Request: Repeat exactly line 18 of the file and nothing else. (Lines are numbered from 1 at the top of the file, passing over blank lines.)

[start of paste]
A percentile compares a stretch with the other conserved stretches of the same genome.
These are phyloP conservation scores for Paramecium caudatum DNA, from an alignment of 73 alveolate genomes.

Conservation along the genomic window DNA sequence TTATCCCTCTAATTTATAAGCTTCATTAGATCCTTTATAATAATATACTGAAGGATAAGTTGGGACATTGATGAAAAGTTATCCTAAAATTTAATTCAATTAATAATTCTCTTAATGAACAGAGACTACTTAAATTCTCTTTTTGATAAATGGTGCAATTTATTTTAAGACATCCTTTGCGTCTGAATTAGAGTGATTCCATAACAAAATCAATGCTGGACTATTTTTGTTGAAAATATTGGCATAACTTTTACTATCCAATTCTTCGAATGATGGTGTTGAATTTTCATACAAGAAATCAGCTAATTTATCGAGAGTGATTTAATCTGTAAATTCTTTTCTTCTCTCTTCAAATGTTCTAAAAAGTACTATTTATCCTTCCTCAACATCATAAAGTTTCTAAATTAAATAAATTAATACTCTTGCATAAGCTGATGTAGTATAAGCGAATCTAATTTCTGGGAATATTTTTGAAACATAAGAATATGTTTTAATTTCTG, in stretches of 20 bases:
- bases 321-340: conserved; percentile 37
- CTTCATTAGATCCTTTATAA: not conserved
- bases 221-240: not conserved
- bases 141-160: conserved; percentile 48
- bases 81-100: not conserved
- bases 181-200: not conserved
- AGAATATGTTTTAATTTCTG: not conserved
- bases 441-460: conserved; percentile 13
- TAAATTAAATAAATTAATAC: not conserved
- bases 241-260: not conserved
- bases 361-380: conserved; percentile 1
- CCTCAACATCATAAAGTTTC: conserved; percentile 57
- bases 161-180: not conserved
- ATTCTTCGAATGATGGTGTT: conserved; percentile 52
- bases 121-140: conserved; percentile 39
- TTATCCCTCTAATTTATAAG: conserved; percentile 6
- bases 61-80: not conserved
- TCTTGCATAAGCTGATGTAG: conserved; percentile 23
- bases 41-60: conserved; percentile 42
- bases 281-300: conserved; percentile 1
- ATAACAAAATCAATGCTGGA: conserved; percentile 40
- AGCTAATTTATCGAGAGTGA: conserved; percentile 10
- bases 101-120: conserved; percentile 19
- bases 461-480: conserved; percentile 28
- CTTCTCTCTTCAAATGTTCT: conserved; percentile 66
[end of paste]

- bases 121-140: conserved; percentile 39